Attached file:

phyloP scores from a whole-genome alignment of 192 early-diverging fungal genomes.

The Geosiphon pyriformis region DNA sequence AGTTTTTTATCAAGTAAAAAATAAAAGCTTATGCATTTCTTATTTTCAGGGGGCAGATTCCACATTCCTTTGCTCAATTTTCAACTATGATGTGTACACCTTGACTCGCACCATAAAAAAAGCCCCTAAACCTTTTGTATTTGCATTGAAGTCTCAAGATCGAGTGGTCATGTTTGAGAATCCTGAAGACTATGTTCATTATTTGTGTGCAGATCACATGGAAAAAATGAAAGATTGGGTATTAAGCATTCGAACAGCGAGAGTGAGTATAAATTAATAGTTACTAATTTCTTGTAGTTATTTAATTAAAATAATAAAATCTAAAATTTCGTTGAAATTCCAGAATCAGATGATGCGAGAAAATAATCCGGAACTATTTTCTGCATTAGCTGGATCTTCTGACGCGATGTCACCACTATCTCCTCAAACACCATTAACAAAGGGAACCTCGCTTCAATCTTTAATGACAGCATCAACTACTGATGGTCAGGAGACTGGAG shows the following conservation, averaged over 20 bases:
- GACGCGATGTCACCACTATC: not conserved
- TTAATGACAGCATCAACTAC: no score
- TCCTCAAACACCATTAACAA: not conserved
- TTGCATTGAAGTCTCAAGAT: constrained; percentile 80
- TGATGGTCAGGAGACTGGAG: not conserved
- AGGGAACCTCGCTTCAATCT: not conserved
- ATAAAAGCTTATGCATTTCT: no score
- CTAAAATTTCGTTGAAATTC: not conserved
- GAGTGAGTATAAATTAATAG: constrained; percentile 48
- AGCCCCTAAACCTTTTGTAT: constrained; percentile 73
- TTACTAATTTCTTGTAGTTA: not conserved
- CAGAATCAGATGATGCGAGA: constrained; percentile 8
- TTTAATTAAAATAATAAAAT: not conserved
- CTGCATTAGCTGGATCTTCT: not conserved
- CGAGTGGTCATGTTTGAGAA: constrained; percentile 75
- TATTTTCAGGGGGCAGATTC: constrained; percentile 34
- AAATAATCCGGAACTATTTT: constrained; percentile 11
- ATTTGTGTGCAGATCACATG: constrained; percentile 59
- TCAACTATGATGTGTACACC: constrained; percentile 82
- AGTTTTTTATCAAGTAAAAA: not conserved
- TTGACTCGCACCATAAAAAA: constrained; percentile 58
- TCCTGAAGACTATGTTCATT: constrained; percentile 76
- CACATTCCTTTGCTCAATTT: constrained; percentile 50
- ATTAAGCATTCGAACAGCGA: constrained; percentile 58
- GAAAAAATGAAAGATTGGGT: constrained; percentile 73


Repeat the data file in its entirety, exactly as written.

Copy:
phyloP scores from a whole-genome alignment of 192 early-diverging fungal genomes.

The Geosiphon pyriformis region DNA sequence AGTTTTTTATCAAGTAAAAAATAAAAGCTTATGCATTTCTTATTTTCAGGGGGCAGATTCCACATTCCTTTGCTCAATTTTCAACTATGATGTGTACACCTTGACTCGCACCATAAAAAAAGCCCCTAAACCTTTTGTATTTGCATTGAAGTCTCAAGATCGAGTGGTCATGTTTGAGAATCCTGAAGACTATGTTCATTATTTGTGTGCAGATCACATGGAAAAAATGAAAGATTGGGTATTAAGCATTCGAACAGCGAGAGTGAGTATAAATTAATAGTTACTAATTTCTTGTAGTTATTTAATTAAAATAATAAAATCTAAAATTTCGTTGAAATTCCAGAATCAGATGATGCGAGAAAATAATCCGGAACTATTTTCTGCATTAGCTGGATCTTCTGACGCGATGTCACCACTATCTCCTCAAACACCATTAACAAAGGGAACCTCGCTTCAATCTTTAATGACAGCATCAACTACTGATGGTCAGGAGACTGGAG shows the following conservation, averaged over 20 bases:
- GACGCGATGTCACCACTATC: not conserved
- TTAATGACAGCATCAACTAC: no score
- TCCTCAAACACCATTAACAA: not conserved
- TTGCATTGAAGTCTCAAGAT: constrained; percentile 80
- TGATGGTCAGGAGACTGGAG: not conserved
- AGGGAACCTCGCTTCAATCT: not conserved
- ATAAAAGCTTATGCATTTCT: no score
- CTAAAATTTCGTTGAAATTC: not conserved
- GAGTGAGTATAAATTAATAG: constrained; percentile 48
- AGCCCCTAAACCTTTTGTAT: constrained; percentile 73
- TTACTAATTTCTTGTAGTTA: not conserved
- CAGAATCAGATGATGCGAGA: constrained; percentile 8
- TTTAATTAAAATAATAAAAT: not conserved
- CTGCATTAGCTGGATCTTCT: not conserved
- CGAGTGGTCATGTTTGAGAA: constrained; percentile 75
- TATTTTCAGGGGGCAGATTC: constrained; percentile 34
- AAATAATCCGGAACTATTTT: constrained; percentile 11
- ATTTGTGTGCAGATCACATG: constrained; percentile 59
- TCAACTATGATGTGTACACC: constrained; percentile 82
- AGTTTTTTATCAAGTAAAAA: not conserved
- TTGACTCGCACCATAAAAAA: constrained; percentile 58
- TCCTGAAGACTATGTTCATT: constrained; percentile 76
- CACATTCCTTTGCTCAATTT: constrained; percentile 50
- ATTAAGCATTCGAACAGCGA: constrained; percentile 58
- GAAAAAATGAAAGATTGGGT: constrained; percentile 73